What We Have Always Hoped Is True Is Actually True: Wonder Woman Is Queer!

Greg Rucka, the current Wonder Woman writer for DC Comics, has just confirmed in an exclusive interview with Comicosity that Wonder Woman, one of DC's "Big Three" heroes and one of the most iconic and recognizable characters in the world, is queer (bisexual). On the one hand, this is huge news. Like, officially, The Best Thing Ever. For an often ignored, dismissed, and invisible sexuality, this is like being the underdog at the Olympics that comes out of nowhere to beat the world champion and shock the world. Wonder Woman is not a minor or second string character The Powers That Be can announce as queer, devote a few issues of story to, and then conveniently disappear back into the vaults.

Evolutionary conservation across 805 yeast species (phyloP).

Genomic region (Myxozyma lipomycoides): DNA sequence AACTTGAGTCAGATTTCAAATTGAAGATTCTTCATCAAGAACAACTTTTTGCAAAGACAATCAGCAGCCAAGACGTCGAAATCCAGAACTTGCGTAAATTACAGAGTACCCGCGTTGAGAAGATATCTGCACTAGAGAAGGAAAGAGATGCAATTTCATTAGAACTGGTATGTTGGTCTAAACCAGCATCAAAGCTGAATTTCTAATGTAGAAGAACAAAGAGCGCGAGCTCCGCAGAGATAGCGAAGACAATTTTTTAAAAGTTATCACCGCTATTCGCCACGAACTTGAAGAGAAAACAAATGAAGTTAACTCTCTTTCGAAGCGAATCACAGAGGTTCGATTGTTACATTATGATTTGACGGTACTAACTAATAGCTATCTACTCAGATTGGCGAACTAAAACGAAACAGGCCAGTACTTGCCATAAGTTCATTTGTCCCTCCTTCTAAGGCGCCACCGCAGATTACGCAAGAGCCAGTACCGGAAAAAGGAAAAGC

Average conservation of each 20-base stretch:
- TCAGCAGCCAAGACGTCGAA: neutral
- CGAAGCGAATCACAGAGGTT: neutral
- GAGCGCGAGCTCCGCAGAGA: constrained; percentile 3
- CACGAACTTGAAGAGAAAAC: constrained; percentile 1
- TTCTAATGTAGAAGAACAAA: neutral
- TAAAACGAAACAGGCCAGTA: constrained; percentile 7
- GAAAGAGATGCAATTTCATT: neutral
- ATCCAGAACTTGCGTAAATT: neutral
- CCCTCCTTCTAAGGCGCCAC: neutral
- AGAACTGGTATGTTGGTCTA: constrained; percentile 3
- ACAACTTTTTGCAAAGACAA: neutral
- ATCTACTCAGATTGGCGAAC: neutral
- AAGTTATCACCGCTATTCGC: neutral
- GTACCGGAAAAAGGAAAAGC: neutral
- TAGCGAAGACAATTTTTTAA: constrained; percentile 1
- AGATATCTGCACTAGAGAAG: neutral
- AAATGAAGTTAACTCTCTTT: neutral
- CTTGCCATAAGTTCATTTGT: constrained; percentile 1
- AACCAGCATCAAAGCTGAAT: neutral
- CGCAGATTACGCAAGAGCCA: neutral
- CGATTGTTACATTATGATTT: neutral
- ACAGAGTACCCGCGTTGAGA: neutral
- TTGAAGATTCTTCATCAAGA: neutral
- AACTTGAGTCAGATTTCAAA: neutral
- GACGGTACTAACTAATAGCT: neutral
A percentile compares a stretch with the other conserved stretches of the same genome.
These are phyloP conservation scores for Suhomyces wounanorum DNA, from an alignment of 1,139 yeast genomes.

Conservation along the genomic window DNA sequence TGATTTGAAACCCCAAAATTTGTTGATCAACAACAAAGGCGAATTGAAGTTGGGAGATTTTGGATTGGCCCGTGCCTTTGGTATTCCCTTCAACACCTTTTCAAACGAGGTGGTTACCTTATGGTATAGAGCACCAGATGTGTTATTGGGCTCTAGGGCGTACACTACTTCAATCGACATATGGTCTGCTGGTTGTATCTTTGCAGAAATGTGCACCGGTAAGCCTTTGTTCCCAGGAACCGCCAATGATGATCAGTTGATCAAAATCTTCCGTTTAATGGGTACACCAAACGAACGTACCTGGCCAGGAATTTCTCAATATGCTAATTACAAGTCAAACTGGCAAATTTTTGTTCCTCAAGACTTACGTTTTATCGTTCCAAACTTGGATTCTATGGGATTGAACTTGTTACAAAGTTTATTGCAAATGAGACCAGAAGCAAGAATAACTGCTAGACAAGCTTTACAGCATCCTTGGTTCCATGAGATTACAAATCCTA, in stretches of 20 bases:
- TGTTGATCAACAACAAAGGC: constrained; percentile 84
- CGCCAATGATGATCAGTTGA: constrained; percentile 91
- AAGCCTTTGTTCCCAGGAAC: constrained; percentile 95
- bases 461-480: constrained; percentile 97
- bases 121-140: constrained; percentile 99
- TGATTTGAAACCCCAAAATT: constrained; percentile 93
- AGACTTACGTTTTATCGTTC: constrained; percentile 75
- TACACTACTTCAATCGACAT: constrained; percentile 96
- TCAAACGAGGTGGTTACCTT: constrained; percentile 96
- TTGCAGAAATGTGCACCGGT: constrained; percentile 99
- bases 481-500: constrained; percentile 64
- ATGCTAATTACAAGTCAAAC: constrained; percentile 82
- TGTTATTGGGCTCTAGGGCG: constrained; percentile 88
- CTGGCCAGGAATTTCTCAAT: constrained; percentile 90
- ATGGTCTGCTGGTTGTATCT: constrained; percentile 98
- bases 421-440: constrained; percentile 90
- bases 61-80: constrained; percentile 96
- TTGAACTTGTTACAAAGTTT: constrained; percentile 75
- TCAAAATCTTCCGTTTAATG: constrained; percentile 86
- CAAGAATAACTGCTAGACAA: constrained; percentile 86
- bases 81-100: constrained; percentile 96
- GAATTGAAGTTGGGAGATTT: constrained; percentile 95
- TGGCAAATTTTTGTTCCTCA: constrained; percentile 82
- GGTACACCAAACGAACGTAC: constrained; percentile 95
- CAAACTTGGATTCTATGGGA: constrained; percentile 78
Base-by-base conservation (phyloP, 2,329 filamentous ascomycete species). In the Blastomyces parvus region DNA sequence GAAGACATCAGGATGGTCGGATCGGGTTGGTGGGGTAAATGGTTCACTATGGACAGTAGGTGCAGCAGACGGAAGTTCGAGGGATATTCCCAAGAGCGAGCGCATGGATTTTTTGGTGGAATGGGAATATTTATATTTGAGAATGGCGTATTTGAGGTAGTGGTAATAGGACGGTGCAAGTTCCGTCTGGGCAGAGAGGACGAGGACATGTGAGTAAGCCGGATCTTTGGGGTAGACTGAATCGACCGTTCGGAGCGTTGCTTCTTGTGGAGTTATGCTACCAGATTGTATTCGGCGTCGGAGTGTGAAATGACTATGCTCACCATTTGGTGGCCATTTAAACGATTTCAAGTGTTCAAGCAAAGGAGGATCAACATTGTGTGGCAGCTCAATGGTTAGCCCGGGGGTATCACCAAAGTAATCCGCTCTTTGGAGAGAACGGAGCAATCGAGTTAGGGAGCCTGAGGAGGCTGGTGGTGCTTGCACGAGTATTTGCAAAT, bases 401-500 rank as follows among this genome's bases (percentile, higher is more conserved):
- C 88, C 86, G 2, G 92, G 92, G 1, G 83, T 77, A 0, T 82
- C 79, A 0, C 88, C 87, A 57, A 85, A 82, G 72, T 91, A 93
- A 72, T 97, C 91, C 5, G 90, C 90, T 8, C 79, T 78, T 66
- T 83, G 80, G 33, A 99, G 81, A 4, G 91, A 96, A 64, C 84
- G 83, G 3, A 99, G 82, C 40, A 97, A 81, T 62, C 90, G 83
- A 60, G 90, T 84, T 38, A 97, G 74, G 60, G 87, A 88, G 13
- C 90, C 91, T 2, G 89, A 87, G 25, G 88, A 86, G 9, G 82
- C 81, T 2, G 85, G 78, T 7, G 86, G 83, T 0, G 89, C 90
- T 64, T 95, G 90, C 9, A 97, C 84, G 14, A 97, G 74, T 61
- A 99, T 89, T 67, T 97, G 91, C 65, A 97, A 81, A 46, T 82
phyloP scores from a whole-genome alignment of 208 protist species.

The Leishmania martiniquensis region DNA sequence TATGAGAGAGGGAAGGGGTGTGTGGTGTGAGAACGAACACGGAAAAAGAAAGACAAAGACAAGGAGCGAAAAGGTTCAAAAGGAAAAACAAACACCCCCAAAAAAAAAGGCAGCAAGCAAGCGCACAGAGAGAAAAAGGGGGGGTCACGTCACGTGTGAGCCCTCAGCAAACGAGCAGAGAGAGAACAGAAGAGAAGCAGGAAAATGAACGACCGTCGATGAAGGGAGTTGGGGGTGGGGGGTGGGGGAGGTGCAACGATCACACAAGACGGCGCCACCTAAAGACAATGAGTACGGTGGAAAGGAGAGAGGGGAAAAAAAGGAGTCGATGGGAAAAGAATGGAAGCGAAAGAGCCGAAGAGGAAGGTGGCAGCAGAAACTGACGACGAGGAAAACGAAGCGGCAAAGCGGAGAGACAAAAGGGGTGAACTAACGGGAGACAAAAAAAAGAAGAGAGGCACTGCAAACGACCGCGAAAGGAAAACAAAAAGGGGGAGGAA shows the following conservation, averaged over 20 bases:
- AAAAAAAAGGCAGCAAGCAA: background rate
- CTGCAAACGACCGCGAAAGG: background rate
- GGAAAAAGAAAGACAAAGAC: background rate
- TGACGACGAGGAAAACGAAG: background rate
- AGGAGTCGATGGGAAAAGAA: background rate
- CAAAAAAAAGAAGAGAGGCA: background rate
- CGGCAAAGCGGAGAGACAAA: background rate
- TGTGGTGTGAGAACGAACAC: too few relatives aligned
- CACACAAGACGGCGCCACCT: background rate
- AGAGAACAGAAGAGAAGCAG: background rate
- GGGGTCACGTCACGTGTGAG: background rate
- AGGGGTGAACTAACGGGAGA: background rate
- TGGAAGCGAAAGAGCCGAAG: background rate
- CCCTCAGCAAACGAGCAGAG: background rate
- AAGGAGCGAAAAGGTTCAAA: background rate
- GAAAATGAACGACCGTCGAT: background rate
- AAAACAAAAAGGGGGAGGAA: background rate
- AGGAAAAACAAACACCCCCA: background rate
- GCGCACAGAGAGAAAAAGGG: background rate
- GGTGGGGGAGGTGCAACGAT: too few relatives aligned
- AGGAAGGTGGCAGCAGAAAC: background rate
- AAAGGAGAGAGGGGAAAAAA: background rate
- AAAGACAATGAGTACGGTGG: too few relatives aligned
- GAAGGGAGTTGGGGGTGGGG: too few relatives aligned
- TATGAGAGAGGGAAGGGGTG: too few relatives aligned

I'm reminded of Marvel's big same-sex wedding story in Astonishing X-Men in 2012. Northstar (aka Jean-Paul Beaubier of Canadian team Alpha Flight) married his long term boyfriend and tons of Marvel heroes attended the wedding. While I thought the story was good, and I was beyond thrilled to see a same-sex wedding and couple in a major comic book as a big story, the characters themselves are not current big names. Jean-Paul is one of the few openly gay characters in the Marvel world and I am sure that's one of the reasons why he was chosen for the honor having the first same-sex wedding in the company’s history to honor same-sex marriage becoming legal in all 50 states. That’s great but… Northstar is not a first stringer. Alpha Flight was fairly well known in the 80s and 90s and Northstar has been a part of several teams over the years (including the X-Men), but how recognizable would he be to most current readers? The last time the team had their own book was 1994. And as far as I can tell, the last big events Northstar was part of were around the time of the wedding — four years ago.